Snell-Descartes Law

The Snell-Descartes law relates the angles formed between the rays of light and the normal line with the refractive indices of the media under analysis.

Due to the refraction suffered by light when passing from air to water, one has the sensation that the object is broken.
Refraction is the optical phenomenon characterized by a change in the speed of light due to a change in the propagation medium.

Refractive index

The refractive index characterizes each light propagation medium, revealing the intensity of the change in the speed of the generated light waves . This dimensionless quantity is determined by the relationship between the speed of light in vacuum (c) and the speed of light in the medium under analysis (v).

If a certain propagation medium has a refractive index equal to 1.5, this means that, when penetrating this medium, light will have a speed 1.5 times lower than its maximum speed in vacuum (3.0 x 10 8 m/ s).

Angles of Incidence and Refraction

The image below shows a ray of light undergoing refraction, passing from a medium with index of refraction n 1 to another medium with index n 2 .

The normal line (N) is perpendicular to the surface separating media 1 and 2. The angle θ 1 is called the angle of incidence, and is always formed between the incident light ray and the normal line. The angle θ 2 is called the angle of refraction, and it is always formed between the refracted ray of light and the normal line.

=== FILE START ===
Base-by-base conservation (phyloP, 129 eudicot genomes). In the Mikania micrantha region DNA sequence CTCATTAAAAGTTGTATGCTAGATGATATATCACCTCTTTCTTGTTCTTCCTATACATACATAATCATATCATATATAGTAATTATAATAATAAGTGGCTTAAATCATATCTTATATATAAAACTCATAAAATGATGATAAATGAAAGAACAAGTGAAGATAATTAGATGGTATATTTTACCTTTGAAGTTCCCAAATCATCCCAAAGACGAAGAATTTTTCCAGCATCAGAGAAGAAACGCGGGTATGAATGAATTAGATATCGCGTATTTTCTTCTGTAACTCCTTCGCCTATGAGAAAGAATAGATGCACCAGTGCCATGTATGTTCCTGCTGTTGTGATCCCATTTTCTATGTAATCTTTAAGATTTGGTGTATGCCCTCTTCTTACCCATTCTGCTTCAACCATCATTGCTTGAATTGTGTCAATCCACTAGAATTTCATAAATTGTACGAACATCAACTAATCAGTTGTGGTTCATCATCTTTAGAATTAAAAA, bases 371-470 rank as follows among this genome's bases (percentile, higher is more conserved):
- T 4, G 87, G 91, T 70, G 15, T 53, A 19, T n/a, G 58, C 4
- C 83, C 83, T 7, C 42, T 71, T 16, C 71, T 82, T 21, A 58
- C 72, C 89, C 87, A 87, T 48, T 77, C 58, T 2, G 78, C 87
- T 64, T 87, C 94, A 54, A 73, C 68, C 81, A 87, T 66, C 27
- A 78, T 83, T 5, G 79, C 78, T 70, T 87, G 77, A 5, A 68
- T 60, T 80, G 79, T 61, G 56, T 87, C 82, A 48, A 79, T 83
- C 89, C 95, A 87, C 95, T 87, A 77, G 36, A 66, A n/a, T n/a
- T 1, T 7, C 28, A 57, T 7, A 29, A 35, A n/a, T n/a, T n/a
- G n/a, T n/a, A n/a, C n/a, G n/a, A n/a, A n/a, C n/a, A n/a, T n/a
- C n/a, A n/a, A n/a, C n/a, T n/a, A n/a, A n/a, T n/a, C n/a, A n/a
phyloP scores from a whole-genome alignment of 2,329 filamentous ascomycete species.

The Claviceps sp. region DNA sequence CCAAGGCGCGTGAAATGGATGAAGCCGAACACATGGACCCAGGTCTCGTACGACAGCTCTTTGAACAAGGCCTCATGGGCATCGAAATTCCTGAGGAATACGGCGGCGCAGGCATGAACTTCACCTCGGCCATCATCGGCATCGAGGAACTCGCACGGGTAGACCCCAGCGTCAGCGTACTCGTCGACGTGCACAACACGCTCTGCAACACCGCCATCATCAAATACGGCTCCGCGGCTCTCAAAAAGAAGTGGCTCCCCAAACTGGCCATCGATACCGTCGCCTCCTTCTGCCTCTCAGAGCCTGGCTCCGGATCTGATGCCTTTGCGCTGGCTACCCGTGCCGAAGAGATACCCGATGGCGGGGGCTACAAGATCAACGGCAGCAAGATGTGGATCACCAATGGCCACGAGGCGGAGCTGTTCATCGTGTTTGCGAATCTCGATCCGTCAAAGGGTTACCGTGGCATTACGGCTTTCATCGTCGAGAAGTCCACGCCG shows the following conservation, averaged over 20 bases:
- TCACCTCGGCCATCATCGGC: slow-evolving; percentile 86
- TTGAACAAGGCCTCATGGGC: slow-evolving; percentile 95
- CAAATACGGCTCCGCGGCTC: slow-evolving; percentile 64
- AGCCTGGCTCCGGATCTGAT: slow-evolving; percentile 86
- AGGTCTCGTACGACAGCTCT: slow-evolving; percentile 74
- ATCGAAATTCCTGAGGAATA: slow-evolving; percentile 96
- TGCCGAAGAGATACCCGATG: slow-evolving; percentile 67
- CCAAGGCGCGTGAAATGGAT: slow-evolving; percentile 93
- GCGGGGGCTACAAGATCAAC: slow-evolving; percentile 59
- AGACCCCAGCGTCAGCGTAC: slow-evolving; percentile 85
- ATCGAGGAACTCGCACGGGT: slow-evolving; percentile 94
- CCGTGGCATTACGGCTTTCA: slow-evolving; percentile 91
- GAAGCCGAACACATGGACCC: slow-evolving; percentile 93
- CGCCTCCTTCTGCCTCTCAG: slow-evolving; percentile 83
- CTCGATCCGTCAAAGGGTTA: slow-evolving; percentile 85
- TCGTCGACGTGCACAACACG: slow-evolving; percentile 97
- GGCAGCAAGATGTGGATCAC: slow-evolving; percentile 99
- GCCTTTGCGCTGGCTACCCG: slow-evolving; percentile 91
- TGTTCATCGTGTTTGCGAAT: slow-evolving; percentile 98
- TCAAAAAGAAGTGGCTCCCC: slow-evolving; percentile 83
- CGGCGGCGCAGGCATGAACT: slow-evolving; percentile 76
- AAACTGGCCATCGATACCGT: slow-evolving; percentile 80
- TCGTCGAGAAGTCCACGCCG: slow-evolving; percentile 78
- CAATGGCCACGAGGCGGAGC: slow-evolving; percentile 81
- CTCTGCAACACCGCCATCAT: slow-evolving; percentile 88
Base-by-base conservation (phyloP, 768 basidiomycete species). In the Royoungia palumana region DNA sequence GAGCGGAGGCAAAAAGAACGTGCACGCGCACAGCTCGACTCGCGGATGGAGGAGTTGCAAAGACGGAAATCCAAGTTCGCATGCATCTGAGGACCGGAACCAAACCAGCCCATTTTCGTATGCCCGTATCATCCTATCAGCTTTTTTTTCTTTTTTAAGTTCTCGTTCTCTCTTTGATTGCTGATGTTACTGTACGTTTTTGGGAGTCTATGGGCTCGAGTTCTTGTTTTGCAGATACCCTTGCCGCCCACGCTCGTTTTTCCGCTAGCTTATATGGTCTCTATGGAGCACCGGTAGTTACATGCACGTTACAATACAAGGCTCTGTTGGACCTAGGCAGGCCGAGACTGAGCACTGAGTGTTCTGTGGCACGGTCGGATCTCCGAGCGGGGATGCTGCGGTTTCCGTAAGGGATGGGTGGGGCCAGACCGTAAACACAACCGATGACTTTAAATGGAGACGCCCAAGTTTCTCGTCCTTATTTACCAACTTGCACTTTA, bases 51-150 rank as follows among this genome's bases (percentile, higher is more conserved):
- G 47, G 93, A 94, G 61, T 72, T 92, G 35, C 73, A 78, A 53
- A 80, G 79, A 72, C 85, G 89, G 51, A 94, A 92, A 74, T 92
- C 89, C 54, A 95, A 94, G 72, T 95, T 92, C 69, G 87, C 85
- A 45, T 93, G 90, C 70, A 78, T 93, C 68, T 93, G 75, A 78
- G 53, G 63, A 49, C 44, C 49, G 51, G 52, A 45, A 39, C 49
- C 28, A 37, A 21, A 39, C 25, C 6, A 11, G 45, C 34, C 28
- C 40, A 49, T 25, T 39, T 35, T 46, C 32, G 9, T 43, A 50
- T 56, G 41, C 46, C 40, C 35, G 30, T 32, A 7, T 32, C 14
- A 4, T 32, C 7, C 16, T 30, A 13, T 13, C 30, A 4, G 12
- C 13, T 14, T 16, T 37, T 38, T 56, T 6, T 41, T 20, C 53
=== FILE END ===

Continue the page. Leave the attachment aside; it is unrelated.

If the ray of light passes to a region of higher refractive index, there will be a decrease in the value of the velocity, and then it will approach the normal line. If the ray of light changes to a region of lower refractive index, there will be an increase in the velocity value, and then it will move away from the normal line.

Proposed in 1621 by mathematician Villebrord Snell and philosopher René Descartes , the well-known Snell-Descartes law relates the angles of incidence and refraction with the refractive indices of the media involved.

This law determines that the product of the sine of the angle formed between the ray of light and the normal line and the refractive index of the medium must be constant . From the previous image, we can write this law as follows:

If the ray of light passes to a region of higher refractive index, there will be a decrease in the value of the velocity, and then it will approach the normal line. If the ray of light changes to a region of lower refractive index, there will be an increase in the velocity value, and then it will move away from the normal line.

Example:

(UEFS BA) A light ray is incident on the surface separating air and glass at an angle α = 60° and refracts at an angle β = 30°, as shown in the figure.

Considering sin30º = cos60º = 0.5; sin60º = cos30º = 0.87; the refractive index of air equals 1 and the refractive index of glass equals an, then the value of n is equal to

01. 1.48

02. 1.57

03. 1.63

04. 1.74

05. 1.83

 

 

 

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